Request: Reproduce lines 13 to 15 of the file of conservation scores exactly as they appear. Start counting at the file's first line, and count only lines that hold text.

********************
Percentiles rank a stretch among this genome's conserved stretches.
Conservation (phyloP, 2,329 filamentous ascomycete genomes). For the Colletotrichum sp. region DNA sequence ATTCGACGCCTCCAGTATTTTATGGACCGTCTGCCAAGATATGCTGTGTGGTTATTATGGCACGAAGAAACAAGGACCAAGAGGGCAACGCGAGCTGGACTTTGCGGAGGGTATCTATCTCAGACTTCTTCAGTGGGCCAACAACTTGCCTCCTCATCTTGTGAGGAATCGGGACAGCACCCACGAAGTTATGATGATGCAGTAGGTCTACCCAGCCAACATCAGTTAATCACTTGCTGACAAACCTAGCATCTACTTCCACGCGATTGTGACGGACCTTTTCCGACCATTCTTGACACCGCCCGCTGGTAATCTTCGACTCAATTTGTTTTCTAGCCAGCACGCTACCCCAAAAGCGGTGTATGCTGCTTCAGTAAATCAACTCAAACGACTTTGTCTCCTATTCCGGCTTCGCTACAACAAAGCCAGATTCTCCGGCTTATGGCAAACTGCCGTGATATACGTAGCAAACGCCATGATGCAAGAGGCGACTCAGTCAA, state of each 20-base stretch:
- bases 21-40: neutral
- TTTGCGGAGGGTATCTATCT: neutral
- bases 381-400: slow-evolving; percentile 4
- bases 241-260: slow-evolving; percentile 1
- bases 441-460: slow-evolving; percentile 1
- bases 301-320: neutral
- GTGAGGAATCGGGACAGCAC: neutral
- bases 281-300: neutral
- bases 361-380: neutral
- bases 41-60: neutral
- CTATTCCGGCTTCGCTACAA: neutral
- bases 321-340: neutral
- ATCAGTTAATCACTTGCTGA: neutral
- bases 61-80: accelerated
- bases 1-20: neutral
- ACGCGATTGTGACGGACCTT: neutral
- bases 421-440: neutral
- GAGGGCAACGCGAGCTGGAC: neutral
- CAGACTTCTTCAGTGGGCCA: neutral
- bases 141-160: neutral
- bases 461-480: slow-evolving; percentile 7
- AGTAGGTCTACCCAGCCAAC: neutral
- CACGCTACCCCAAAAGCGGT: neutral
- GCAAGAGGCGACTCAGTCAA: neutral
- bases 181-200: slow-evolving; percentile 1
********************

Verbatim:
- CTATTCCGGCTTCGCTACAA: neutral
- bases 321-340: neutral
- ATCAGTTAATCACTTGCTGA: neutral